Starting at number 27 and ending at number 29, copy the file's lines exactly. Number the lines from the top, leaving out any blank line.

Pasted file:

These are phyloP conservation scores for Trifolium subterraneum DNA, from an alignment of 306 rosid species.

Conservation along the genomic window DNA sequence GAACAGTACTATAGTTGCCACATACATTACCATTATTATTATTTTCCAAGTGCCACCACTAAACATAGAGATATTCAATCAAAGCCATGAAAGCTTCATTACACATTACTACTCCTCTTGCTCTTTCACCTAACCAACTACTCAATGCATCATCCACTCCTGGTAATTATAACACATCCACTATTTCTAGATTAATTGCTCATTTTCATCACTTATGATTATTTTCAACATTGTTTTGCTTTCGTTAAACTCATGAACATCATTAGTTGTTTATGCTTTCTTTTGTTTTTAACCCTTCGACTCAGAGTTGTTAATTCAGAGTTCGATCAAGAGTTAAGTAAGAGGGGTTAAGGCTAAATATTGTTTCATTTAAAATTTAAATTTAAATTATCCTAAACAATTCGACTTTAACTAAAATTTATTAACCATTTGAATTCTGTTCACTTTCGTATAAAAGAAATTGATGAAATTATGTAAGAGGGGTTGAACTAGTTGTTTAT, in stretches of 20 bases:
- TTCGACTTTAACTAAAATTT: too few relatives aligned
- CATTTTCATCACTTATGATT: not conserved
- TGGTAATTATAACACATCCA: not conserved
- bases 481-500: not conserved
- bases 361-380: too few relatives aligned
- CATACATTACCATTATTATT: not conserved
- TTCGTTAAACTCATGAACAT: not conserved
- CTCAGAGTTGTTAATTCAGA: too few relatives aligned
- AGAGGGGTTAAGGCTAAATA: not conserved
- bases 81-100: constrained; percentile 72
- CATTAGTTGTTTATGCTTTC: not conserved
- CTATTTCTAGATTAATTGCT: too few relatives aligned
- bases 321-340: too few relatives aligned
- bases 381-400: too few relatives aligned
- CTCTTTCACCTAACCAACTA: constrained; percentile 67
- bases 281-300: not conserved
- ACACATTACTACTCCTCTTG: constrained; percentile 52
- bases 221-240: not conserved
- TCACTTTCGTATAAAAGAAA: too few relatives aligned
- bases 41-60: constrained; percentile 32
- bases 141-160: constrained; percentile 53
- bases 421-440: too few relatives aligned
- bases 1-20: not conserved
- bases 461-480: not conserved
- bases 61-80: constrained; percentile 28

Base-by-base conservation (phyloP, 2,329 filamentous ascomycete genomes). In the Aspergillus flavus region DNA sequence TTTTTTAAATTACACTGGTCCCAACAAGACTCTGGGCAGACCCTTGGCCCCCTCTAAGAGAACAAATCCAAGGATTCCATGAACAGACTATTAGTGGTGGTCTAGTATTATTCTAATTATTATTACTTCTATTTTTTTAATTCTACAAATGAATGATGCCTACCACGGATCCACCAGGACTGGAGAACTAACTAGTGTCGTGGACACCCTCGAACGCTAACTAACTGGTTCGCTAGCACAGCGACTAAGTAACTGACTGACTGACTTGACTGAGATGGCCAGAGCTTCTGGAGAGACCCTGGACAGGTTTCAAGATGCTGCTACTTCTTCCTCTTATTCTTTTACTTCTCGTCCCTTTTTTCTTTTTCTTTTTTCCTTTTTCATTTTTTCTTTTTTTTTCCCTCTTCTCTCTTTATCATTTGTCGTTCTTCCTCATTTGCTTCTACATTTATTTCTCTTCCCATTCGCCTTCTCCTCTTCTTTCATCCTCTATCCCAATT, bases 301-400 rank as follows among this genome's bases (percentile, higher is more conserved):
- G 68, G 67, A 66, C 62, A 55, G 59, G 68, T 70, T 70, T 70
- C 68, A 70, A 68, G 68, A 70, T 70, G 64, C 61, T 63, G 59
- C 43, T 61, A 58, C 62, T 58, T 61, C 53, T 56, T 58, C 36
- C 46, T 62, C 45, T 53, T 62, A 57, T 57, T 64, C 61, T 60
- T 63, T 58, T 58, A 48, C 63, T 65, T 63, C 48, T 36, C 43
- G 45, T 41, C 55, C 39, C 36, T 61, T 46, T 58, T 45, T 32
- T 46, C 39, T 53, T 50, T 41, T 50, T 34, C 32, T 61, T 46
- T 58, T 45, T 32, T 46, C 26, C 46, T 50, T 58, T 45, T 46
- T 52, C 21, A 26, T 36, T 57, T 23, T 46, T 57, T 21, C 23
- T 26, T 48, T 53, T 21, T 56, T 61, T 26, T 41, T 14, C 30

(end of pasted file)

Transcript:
- bases 61-80: constrained; percentile 28

Base-by-base conservation (phyloP, 2,329 filamentous ascomycete genomes). In the Aspergillus flavus region DNA sequence TTTTTTAAATTACACTGGTCCCAACAAGACTCTGGGCAGACCCTTGGCCCCCTCTAAGAGAACAAATCCAAGGATTCCATGAACAGACTATTAGTGGTGGTCTAGTATTATTCTAATTATTATTACTTCTATTTTTTTAATTCTACAAATGAATGATGCCTACCACGGATCCACCAGGACTGGAGAACTAACTAGTGTCGTGGACACCCTCGAACGCTAACTAACTGGTTCGCTAGCACAGCGACTAAGTAACTGACTGACTGACTTGACTGAGATGGCCAGAGCTTCTGGAGAGACCCTGGACAGGTTTCAAGATGCTGCTACTTCTTCCTCTTATTCTTTTACTTCTCGTCCCTTTTTTCTTTTTCTTTTTTCCTTTTTCATTTTTTCTTTTTTTTTCCCTCTTCTCTCTTTATCATTTGTCGTTCTTCCTCATTTGCTTCTACATTTATTTCTCTTCCCATTCGCCTTCTCCTCTTCTTTCATCCTCTATCCCAATT, bases 301-400 rank as follows among this genome's bases (percentile, higher is more conserved):
- G 68, G 67, A 66, C 62, A 55, G 59, G 68, T 70, T 70, T 70